How Do I Leash Train My Puppy?

Puppies aren’t born knowing how to respond to a leash. Teach them how with these tips.

Puppies like to explore their new world. So, from a practical standpoint, a leash gives you control and provides them with safety. But it can also mean good, quality time together as a family. Walking your puppy is one of the best family activities, and it helps with training as well.

Why Leash Train?

  • It keeps your puppy from taking off during a walk, which can help keep him safe.
  • It allows you to control your puppy when he becomes excited and/or agitated.
  • It’s a tool you can use in other training, like housetraining, learning to “Come” or other lessons.
  • In many urban areas, leashes are required in public spaces. (Click here to learn about preparing your puppy for the neighborhood.)
  • It allows you to bring your puppy with you, wherever you go.

How to Leash Train

First, get your puppy used to wearing a properly fitted collar. All puppies need to be comfortable wearing a collar, so put a non-tightening one on your puppy as soon as he comes home.

The collar should be tight enough so your puppy cannot remove it, but not so tight that it causes discomfort. Check regularly to ensure a proper collar fit by making sure you can fit two fingers between the collar and your puppy’s neck.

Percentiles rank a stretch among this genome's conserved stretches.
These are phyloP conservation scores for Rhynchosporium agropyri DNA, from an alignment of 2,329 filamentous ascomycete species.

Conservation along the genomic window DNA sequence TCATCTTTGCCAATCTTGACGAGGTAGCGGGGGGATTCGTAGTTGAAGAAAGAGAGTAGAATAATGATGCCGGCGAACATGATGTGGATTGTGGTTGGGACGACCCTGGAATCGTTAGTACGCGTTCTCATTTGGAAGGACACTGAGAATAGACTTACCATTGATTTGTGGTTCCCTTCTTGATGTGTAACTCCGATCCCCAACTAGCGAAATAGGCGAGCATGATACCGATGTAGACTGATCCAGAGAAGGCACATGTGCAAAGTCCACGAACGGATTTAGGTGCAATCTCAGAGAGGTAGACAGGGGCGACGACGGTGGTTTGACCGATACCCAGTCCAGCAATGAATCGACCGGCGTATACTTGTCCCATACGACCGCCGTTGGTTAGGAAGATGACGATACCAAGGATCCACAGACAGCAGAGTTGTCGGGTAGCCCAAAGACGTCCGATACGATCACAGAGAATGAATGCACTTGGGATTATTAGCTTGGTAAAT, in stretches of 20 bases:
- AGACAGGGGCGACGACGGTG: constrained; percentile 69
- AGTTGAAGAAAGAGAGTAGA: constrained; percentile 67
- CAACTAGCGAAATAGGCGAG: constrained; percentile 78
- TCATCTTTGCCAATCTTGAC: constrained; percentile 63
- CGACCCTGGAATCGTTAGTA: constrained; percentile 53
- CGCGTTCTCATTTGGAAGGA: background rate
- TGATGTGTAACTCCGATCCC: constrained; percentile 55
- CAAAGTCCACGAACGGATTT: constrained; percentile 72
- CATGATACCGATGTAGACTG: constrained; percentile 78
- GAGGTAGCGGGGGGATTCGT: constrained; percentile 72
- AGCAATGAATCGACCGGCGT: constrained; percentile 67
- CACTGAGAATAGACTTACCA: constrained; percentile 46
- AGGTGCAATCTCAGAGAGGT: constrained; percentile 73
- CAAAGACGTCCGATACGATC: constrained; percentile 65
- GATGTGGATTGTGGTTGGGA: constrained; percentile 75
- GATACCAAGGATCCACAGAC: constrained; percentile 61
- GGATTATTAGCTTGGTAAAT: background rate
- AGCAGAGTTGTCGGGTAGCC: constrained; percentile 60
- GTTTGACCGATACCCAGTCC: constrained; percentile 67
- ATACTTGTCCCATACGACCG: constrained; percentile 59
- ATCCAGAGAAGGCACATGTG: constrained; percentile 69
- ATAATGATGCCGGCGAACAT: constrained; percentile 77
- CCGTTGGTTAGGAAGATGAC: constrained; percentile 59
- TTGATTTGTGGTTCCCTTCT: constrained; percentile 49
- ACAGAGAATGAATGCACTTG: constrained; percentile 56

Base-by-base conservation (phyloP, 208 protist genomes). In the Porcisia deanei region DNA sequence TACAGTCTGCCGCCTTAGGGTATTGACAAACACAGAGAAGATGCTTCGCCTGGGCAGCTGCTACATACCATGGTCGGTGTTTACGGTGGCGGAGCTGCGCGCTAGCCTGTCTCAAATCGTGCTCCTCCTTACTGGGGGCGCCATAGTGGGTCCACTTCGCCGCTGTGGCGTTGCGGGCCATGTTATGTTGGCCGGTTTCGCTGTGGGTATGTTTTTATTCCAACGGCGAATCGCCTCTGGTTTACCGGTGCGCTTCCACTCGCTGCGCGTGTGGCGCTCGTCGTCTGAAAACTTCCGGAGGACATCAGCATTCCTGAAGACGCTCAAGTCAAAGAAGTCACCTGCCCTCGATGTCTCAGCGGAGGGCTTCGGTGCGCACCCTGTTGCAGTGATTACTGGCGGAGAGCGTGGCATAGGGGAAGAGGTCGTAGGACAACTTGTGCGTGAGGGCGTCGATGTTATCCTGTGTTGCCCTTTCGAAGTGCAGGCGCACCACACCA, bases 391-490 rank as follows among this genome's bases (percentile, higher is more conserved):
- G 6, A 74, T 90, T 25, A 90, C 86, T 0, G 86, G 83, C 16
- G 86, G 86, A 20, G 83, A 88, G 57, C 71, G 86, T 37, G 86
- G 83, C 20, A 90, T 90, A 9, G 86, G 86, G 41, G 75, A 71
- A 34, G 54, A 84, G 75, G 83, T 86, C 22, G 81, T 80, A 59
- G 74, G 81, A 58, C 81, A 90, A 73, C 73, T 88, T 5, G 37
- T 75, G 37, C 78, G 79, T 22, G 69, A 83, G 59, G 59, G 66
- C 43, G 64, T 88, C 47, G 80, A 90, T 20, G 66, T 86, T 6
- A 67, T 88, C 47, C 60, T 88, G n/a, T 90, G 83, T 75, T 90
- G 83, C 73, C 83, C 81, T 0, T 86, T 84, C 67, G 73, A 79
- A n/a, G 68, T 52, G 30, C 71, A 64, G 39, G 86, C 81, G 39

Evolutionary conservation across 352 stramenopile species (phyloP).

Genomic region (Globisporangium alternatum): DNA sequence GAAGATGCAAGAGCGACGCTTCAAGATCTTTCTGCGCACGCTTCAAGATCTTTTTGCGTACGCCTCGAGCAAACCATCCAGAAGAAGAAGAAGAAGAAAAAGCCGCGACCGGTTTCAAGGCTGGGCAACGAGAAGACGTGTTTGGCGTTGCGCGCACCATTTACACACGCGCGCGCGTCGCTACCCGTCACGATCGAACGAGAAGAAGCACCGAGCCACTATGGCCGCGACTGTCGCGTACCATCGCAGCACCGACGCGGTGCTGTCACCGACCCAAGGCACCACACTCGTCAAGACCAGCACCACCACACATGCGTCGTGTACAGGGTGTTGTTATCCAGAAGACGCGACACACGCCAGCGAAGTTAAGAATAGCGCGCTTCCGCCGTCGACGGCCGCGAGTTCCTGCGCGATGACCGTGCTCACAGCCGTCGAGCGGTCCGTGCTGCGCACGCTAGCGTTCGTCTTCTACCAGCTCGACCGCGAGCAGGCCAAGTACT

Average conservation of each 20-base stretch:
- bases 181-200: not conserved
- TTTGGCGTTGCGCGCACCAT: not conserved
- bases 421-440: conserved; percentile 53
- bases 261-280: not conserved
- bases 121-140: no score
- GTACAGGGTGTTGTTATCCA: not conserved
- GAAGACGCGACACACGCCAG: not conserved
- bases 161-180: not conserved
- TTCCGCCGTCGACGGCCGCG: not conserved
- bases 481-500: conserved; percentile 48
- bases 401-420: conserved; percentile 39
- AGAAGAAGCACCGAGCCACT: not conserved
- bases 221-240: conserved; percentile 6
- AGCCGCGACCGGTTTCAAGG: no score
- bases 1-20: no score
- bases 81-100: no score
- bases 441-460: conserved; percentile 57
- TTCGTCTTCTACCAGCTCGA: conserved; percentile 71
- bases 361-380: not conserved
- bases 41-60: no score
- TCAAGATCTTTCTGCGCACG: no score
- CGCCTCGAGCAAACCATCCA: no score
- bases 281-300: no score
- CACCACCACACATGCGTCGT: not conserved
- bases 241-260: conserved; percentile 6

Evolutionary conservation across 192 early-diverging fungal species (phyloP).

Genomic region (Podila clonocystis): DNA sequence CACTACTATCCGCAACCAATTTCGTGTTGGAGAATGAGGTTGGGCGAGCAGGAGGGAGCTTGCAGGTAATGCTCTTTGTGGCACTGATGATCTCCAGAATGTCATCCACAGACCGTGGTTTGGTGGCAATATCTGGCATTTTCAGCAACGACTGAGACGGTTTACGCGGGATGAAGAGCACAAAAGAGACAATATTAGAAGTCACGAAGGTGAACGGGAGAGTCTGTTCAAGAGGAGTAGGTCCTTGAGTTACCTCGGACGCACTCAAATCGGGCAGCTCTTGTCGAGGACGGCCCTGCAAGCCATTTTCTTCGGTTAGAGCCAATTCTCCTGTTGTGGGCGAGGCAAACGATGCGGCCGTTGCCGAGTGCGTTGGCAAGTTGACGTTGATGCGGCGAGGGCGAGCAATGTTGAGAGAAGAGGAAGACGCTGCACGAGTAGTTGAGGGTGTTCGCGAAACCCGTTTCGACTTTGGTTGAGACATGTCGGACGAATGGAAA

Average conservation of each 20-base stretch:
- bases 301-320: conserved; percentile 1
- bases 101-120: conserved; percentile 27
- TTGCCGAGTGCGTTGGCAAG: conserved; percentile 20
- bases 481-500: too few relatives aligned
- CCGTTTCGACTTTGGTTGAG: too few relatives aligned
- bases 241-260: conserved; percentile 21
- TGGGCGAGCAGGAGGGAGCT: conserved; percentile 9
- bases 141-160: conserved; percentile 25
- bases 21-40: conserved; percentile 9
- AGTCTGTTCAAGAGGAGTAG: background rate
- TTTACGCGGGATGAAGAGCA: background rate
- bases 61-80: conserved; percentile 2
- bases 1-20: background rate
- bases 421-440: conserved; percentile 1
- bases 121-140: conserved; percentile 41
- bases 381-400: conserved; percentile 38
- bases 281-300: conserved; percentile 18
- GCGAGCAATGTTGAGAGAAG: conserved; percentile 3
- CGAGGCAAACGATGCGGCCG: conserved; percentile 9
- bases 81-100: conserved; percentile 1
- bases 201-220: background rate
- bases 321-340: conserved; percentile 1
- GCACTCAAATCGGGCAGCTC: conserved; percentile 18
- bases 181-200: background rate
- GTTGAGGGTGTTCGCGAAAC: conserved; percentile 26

Once your puppy is okay with wearing his collar, follow these steps to begin leash training:

  • Attach the leash and let your puppy drag it around the house under your supervision.
  • Do not pull on the leash or try to force your puppy to go when he is resisting. Kneel down to the puppy’s level and call him in a “happy” voice to help entice him.
  • Guide your puppy to his designated potty spot with the leash during housetraining. If he resists, use a toy to lure him along.
  • Make sure to give him slack, and praise him warmly when he heads in the right direction. That, more than anything, will signal that he made a good choice.
  • It is customary to walk puppies on the left side. Get your puppy used to walking on your left side by simply guiding him there each and every time you go outside together. Praise and reward him any time he shows up in that position.
  • Encourage your puppy to focus on you when you go for walks by using plenty of encouragement. Give commands and communicate.
  • You may also want to start teaching the “Heel” command when you start taking walks. (Click here to learn about obedience commands.)  

Consider using a harness rather than a collar for brachycephalic breeds (breeds with pushed-in faces, like pugs).


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